I have to tell you that this story is based on the events that happened to someone that I worked with. I will not reveal the name of the person in the story nor where these events took place. This person was wrongly accused of doing something and I really think her story needs to be told. Unfortunately, she is no longer here to read it. I was going to say that although the names and places have been changed that the story is based on true events. I think that you are correct in stating that it might be safer to use the third person narrative and tell how these events impacted her family, friends and others. However, I do want to dedicate the book to her memory. Thank you again your comments and Scotts are really invaluable. Fran

  13. Commenting about the "one day" dilemma. This is a perfect opportunity to throw in descriptions that enhance the story. These could be seasonal, or current events outside of the story, that sort of angle. This adds information to the story that eliminates the lame jumps, but also act like spices in a dish. More flavor to the story. Consider your "one days" as cues to flesh out the story with descriptions. How nice of your subconscious to do that for you.

    Also, good job for noticing the weakness to begin with.


  14. Does a middle grade story need to be told entirely from a single POV, that of the main character? My critique partners have offered very positive feedback on my current WIP, but there are smaller portions of it where the MC is not present and the POV is from an adult. Is that okay?

    Thanks for your input.


  15. Simon, yes, as an editor and writing coach, I would give contact info for a publisher or agent if I thought it would be a good match for a writer.

    Fran, you've already gotten some great advice, I won't repeat. Since you're already written 6 books based on real people, you probably already know this...but for those who might not, take care when writing about real people since if it's too close to reality and the character could be recognized as or by the real person, you can get in trouble if someone feels they've been damaged.

    Straight From Hel

  16. In my current WIP that I'm getting ready to submit, I have this line of dialog: "We're the Smiths." A critter suggested that it should be: "We're the Smith's." I think that is incorrect because the suggested correction is a possessive, and I think it should be a simple plural. Please help, and if possible point me to the correct section of CMS (tried to find but couldn't). Thanks.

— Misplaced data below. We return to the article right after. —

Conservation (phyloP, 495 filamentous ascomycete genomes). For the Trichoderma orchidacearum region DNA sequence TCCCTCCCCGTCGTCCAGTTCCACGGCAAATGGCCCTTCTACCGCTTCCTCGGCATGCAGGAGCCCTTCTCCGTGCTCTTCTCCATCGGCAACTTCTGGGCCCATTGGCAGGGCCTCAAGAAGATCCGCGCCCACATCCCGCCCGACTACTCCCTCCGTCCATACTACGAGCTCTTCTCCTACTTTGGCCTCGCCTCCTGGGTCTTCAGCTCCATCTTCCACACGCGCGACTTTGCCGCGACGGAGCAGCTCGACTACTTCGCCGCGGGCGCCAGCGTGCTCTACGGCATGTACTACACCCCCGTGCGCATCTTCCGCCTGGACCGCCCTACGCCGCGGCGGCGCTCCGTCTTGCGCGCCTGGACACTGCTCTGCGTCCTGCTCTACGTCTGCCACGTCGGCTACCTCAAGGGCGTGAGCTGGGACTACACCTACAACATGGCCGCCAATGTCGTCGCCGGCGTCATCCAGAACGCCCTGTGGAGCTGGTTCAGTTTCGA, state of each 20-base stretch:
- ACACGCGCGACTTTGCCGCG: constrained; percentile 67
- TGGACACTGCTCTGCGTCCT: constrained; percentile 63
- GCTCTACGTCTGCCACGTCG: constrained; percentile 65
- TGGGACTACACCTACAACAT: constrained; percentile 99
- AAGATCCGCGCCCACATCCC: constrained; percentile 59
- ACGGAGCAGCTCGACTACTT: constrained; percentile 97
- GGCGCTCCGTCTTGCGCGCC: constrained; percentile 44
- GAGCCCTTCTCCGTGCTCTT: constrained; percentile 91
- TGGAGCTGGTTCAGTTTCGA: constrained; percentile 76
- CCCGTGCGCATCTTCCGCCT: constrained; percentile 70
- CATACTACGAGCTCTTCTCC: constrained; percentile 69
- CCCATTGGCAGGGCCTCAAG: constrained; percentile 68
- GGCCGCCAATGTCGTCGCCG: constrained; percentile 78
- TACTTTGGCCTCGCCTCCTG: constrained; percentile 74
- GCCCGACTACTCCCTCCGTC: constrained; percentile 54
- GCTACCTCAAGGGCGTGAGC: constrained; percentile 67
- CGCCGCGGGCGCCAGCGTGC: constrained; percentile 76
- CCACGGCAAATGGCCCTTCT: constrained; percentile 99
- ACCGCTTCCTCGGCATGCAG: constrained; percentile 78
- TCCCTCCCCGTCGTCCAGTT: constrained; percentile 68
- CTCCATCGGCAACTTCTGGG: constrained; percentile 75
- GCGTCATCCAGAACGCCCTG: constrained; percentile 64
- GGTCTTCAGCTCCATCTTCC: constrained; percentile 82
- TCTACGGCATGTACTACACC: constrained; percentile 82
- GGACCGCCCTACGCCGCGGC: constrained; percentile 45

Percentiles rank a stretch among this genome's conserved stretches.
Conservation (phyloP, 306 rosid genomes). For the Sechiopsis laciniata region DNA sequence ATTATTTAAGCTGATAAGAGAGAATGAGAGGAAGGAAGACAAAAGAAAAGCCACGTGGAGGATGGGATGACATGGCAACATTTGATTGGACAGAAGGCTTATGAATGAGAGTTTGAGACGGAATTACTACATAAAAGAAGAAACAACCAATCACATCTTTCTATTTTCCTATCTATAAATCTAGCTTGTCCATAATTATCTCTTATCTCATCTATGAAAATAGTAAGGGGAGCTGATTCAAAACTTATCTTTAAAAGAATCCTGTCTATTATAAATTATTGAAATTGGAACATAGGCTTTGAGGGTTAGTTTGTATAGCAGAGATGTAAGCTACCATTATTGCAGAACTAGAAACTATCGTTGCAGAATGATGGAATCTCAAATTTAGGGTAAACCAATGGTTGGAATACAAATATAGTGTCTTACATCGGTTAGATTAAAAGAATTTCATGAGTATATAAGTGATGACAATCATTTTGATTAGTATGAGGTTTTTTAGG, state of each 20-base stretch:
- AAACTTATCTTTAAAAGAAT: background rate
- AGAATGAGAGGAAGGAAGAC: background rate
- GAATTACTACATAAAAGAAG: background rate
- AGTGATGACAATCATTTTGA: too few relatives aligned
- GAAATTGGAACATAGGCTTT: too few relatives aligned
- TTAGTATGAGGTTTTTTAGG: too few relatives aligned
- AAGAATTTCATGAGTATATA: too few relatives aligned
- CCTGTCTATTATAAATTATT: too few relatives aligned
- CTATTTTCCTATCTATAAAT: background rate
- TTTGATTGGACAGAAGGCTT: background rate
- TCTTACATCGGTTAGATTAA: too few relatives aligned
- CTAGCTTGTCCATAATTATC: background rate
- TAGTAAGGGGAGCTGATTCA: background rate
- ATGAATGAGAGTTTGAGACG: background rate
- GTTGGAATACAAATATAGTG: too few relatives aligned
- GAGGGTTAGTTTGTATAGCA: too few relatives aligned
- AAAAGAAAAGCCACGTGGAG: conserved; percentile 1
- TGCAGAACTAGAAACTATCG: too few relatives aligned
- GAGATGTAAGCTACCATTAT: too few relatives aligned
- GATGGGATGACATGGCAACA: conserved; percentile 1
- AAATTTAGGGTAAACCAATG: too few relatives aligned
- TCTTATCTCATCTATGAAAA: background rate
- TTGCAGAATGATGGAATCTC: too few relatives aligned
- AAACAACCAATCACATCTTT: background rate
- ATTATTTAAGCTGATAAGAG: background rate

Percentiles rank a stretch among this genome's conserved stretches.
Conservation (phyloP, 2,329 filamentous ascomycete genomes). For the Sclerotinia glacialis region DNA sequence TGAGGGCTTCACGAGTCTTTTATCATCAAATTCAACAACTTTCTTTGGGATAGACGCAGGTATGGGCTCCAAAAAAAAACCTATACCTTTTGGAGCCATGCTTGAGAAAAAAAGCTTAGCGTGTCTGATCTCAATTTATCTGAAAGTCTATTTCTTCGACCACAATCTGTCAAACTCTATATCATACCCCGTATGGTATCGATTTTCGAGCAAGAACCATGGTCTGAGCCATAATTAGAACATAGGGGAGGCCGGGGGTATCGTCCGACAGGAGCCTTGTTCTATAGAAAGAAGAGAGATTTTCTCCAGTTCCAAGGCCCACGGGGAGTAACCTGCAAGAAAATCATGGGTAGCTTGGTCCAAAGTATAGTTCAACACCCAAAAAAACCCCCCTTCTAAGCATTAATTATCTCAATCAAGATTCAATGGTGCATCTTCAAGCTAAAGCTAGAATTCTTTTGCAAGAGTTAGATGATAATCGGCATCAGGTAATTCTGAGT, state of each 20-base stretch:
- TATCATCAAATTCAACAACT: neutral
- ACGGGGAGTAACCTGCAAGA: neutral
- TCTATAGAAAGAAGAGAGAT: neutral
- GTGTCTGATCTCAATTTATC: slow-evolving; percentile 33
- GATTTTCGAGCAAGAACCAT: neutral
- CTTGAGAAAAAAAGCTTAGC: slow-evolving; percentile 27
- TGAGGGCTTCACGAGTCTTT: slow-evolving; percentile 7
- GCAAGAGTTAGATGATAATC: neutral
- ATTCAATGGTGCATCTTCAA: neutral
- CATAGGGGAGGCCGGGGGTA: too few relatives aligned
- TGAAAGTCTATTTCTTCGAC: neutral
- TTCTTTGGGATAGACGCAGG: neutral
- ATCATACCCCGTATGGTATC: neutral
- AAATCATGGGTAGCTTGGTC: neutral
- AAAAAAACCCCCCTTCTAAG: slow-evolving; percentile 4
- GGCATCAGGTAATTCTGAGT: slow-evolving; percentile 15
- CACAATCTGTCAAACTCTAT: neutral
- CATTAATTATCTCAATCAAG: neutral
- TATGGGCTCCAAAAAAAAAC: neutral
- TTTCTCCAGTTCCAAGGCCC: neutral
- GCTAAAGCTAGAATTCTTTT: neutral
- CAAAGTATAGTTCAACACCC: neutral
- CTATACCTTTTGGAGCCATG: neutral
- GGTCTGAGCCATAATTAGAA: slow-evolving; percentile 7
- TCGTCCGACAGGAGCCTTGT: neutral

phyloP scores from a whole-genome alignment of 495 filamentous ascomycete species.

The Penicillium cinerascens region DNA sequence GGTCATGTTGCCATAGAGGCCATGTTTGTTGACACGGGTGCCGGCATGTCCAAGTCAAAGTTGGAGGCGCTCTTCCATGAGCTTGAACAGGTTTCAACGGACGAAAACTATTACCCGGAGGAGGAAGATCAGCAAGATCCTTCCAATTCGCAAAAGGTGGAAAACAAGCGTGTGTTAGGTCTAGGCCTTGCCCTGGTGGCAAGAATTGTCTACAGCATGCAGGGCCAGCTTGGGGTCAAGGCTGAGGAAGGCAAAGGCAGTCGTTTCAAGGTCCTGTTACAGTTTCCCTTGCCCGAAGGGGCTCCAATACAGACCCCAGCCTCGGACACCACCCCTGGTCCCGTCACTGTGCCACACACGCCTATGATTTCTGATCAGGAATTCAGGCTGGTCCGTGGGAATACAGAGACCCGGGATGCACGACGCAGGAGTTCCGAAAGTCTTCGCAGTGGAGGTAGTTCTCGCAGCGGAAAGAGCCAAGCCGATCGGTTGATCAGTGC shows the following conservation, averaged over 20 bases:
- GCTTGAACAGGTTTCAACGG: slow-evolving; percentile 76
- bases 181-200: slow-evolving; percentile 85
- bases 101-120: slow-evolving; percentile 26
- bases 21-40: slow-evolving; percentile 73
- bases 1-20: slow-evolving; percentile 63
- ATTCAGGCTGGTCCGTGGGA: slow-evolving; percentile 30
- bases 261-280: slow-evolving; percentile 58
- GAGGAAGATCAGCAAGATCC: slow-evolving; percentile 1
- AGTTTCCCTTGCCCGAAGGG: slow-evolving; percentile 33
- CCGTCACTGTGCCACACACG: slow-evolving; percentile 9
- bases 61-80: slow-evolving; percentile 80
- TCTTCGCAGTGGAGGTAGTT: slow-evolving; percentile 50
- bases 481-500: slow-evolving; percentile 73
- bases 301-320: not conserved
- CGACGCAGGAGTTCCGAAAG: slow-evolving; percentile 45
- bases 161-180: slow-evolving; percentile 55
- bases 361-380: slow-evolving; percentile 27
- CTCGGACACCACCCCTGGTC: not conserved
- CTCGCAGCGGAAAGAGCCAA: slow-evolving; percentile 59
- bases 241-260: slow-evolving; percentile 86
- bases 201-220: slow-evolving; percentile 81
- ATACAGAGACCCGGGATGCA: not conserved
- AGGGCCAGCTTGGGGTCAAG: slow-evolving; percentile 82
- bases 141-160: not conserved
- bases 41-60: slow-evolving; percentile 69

17. Cheryl:
    This kind of question is where your market research plays a role. If you can find books that have been published that have used this technique, jot down the name of the publishing house. Standards on this vary from house to house. One of my clients had to rewrite his MG fiction in third person because the house loved the story but wouldn't publish anything in first person--even though we all know this is done. Sometimes "if you've done it brilliantly it's okay" will win out, other times they stick to seemingly arbitrary rules.

  18. Joan, ask that person, "We're the Smith's WHAT?" (And even in that case of plural possessive, the apostrophe would be after the S anyway--"Smiths'" ).

    It's simply "Smiths."

  19. Thank you so much Helen. I think that I will take everyone's advice into account and write this in the third person. Although my three children's books were based on my experiences growing up and my Alzheimer's book Memories are Precious based on my mom's battle with this illness, this one is entirely different. It is definitely based on a true story of a friend who passed last year. I don't want her family to feel that I am invading their privacy, but I do want to tell her story. Many of my friends from where I did work are supporting my project, but only my name will be on it. I just hope that I will not have to use a POD to get it published. Thank you all for your great advice. I think the third person is probably the right way to go and maybe interject some of her thoughts. fran

  20. An editor at a house I sent a children's picture book manuscript to gave me great feedback and books she wanted me to refer to in order to do a rewrite. This was a manuscript that sat on her desk for a year. She asked me if I was interested in working on the project with her, and promised it wouldn't take another year to get back to me. I of course said yes. That was in October '09. I sent the rewrite in Feb. '10. I didn't hear from her, and resent it in May and asked for the status and wanted to confirm that she did indeed receive it. My question is, do I now send it elsewhere, or bug her again? Should I take her non-response as a decline of the manuscript? I am confused and frustrated about how to proceed. Thanks in advance for your help.